How Ultra’s triumphant Bayfront return restored my faith in humanity [Op-Ed/Event Review]
Weekend afternoons are peak shopping time at Bayside Marketplace. The shopping center, which borders the northernmost side of Bayfront Park, is filled with tourists on any given weekend of the year. From families impatiently waiting to disembark on the city’s famous aqua tours to out-of-towners shopping for knick-knacks at the vendor booths of Pier 5 Market, to wide-eyed children in line for the Skyview Observation Wheel, and groups of Spanish speakers of varying descent browsing restaurant menus waterside, the magic of Miami can be seen and felt. However, during this last weekend in March, the crowd becomes intermixed with a different breed of human.
As “Kandi kid” ravers of every age, “PLUR” babies with their furries and fishnets, and countless “bro” types on spring break begin to emerge from the monorail that lines a blocked-off Biscayne Boulevard, it’s clear that something spectacular is happening in this bustling downtown center. Making awkward attempts to conceal their slight glances at these ostentatious party goers, the tourist groups begin to combine with the many rave families coming from across the globe to form a heterogeneous entanglement of out-of-towners being directed by traffic cops.
Unbeknownst to these unsuspecting tourists surrounding Bayfront Park, March 25 through 27 saw the triumphant return of Ultra Music Festival (UMF) to its rightful home between the waterfront across from Port Miami and the million-dollar condominium skyscrapers which line the newly fenced-off public park. As one nears the festival’s main entrance, a bottleneck of people is inevitable as locals enter the crowded scene. These wayward street pushers stand in intersections with their children in strollers as they hawk Ultra souvenir tees and overpriced water bottles to hyped-up festival-goers.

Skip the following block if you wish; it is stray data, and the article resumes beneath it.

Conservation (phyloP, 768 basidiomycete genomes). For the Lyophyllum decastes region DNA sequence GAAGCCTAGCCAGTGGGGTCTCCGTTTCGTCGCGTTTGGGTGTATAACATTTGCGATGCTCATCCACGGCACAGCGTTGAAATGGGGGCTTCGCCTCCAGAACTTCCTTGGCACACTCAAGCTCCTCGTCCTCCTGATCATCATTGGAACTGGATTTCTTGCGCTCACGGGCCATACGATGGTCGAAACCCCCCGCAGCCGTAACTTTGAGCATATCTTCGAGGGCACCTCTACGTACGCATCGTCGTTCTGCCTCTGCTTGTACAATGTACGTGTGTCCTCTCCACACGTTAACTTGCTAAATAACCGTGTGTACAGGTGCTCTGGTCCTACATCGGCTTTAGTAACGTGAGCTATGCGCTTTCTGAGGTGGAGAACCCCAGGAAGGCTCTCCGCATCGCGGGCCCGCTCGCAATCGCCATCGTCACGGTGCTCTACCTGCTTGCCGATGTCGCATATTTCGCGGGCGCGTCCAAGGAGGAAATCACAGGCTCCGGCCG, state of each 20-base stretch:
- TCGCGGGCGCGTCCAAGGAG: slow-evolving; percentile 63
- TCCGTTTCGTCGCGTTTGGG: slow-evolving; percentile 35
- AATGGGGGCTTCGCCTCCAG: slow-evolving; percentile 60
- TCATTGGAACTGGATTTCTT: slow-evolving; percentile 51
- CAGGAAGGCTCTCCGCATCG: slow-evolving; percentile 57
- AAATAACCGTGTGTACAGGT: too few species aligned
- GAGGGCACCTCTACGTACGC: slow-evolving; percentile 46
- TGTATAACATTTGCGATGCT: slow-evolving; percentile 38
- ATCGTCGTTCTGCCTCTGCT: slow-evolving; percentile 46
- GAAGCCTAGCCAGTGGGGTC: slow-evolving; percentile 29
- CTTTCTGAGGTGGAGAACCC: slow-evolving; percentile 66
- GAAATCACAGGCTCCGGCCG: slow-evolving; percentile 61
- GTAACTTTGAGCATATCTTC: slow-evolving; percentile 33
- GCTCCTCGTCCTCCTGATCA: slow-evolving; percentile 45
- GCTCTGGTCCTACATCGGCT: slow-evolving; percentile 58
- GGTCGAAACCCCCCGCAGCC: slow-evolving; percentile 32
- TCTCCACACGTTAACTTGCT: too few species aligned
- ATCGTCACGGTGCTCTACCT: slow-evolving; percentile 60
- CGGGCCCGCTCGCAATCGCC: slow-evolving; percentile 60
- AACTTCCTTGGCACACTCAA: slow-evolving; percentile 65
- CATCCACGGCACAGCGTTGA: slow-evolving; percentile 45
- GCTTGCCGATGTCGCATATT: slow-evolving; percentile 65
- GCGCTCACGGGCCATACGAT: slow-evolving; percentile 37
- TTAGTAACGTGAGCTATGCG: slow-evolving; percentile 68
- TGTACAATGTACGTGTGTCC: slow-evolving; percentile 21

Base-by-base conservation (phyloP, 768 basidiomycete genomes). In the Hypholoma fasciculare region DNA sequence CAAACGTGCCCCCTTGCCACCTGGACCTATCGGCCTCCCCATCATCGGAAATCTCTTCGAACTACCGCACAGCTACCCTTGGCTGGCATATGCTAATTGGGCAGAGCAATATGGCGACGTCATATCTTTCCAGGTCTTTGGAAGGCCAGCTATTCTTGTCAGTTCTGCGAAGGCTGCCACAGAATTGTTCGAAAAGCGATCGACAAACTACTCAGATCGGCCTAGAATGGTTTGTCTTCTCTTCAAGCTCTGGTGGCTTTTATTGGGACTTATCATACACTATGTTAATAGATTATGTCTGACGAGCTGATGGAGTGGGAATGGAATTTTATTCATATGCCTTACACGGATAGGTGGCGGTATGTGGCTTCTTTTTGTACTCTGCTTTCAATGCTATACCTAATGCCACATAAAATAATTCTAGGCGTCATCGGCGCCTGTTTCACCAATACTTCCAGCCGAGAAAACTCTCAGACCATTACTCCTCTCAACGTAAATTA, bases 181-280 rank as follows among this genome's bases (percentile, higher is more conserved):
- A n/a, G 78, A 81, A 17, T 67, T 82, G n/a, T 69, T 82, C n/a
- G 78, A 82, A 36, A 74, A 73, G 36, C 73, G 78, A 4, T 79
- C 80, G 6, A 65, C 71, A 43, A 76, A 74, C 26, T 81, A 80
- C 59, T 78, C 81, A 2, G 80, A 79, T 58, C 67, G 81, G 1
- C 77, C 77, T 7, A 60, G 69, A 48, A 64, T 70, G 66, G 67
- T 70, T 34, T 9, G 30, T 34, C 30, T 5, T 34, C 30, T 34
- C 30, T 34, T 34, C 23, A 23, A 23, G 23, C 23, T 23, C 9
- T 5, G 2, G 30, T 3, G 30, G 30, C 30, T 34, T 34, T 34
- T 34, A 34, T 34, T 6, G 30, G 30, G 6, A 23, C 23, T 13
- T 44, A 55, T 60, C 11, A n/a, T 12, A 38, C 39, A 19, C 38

After a two-year hiatus spent in COVID-19 lockdown, along with a questionable detour at Virginia Key Beach—which included lawsuit battles, transportation disasters, breakouts of fires, and massive stresses on local aquatic life—UMF finally returned to its home at Bayfront Park in downtown Miami. The battle for its rightful venue was a long-and-hard-fought one. Arguably, it was one in which the creators behind Ultra ultimately won the war. When an ornery downtown neighborhood alliance began petitioning a ban on Ultra in 2018, local authorities ultimately made the decision to grant the globally-renowned festival its permit in the end.